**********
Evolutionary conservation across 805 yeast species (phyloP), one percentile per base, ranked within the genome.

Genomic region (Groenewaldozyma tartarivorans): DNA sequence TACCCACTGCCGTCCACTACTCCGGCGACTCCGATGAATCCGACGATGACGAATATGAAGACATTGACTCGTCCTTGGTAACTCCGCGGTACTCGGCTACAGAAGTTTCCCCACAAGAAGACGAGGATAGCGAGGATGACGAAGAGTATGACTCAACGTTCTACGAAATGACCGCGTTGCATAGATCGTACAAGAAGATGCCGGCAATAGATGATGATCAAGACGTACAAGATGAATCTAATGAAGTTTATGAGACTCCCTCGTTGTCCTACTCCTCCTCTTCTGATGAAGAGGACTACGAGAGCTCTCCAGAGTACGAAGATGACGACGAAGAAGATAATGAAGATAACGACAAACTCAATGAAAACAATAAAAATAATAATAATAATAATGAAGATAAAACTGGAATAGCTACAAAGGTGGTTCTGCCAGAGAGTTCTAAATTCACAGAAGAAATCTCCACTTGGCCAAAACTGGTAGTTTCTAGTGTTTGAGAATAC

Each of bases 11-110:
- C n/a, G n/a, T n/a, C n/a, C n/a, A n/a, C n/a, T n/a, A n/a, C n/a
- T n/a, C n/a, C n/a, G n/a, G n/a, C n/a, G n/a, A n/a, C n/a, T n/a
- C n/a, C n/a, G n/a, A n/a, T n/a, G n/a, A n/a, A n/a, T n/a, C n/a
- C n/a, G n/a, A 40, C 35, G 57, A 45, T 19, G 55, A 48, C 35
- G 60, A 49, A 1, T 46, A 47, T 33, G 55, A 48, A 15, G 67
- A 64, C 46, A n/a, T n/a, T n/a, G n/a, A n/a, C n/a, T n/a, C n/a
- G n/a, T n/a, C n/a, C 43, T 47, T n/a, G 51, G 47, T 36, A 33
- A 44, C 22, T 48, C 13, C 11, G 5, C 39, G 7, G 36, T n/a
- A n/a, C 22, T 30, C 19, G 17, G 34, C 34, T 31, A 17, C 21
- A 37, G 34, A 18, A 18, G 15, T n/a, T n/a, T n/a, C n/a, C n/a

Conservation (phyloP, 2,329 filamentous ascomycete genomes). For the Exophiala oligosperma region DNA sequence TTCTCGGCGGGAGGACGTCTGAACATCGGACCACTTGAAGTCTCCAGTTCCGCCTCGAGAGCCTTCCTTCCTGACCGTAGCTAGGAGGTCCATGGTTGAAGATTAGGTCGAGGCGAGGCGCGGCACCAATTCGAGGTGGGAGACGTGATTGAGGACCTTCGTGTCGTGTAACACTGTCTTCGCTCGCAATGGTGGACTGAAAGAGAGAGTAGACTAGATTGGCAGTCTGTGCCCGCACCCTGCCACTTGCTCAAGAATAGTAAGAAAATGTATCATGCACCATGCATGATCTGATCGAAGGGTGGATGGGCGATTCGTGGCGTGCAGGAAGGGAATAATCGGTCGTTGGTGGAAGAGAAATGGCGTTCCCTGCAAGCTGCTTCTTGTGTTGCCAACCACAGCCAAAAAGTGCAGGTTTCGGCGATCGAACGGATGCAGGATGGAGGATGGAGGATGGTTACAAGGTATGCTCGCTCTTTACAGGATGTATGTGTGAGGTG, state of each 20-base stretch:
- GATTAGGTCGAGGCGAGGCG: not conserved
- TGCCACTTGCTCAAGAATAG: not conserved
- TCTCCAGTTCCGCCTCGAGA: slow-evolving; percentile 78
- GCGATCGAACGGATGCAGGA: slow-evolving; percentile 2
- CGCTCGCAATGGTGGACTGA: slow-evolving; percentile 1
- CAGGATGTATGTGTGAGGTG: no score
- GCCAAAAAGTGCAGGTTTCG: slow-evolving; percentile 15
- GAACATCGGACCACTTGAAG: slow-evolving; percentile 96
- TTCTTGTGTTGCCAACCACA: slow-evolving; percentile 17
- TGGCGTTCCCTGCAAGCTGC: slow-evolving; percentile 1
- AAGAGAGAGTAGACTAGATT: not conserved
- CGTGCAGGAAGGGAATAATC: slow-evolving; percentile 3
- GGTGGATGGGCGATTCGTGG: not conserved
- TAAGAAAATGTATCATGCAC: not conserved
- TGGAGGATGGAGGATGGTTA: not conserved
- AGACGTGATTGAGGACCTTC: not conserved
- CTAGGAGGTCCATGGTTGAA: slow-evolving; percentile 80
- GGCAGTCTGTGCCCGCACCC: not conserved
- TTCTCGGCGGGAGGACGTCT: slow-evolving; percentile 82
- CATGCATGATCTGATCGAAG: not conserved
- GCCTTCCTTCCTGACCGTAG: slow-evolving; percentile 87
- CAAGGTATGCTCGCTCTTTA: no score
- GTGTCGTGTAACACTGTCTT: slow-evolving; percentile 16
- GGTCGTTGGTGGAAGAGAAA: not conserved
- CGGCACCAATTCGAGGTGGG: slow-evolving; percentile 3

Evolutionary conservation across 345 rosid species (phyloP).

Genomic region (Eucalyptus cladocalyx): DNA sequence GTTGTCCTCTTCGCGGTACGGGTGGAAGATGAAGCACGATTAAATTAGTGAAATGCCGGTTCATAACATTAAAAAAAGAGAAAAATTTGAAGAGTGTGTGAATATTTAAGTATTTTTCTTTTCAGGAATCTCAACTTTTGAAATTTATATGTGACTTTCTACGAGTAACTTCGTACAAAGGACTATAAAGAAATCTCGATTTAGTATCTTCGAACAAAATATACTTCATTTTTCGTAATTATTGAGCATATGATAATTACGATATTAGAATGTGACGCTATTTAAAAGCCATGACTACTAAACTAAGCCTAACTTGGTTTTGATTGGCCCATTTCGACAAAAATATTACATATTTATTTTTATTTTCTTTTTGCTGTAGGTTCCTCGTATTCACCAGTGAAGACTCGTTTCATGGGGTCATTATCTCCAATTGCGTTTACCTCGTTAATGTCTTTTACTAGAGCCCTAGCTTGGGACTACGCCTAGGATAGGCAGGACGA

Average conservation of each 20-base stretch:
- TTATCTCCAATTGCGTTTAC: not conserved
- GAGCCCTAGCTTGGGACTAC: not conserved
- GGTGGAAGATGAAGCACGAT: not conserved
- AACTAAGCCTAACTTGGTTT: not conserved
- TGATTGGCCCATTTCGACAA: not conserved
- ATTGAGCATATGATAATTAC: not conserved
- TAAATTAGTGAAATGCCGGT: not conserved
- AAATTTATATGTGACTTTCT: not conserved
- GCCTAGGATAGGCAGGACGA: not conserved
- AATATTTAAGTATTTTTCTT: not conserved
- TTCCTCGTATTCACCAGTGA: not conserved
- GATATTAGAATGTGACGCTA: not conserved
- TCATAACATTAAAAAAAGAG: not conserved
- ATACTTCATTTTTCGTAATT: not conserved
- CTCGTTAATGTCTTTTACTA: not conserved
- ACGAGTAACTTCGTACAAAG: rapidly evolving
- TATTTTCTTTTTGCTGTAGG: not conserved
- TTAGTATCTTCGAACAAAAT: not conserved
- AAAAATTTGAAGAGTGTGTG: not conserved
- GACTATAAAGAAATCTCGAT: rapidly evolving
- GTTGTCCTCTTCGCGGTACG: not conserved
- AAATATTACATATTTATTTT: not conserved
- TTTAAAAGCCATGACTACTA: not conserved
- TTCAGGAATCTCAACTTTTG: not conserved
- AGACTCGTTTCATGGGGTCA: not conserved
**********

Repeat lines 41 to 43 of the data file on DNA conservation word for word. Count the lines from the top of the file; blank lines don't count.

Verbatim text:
Genomic region (Eucalyptus cladocalyx): DNA sequence GTTGTCCTCTTCGCGGTACGGGTGGAAGATGAAGCACGATTAAATTAGTGAAATGCCGGTTCATAACATTAAAAAAAGAGAAAAATTTGAAGAGTGTGTGAATATTTAAGTATTTTTCTTTTCAGGAATCTCAACTTTTGAAATTTATATGTGACTTTCTACGAGTAACTTCGTACAAAGGACTATAAAGAAATCTCGATTTAGTATCTTCGAACAAAATATACTTCATTTTTCGTAATTATTGAGCATATGATAATTACGATATTAGAATGTGACGCTATTTAAAAGCCATGACTACTAAACTAAGCCTAACTTGGTTTTGATTGGCCCATTTCGACAAAAATATTACATATTTATTTTTATTTTCTTTTTGCTGTAGGTTCCTCGTATTCACCAGTGAAGACTCGTTTCATGGGGTCATTATCTCCAATTGCGTTTACCTCGTTAATGTCTTTTACTAGAGCCCTAGCTTGGGACTACGCCTAGGATAGGCAGGACGA

Average conservation of each 20-base stretch:
- TTATCTCCAATTGCGTTTAC: not conserved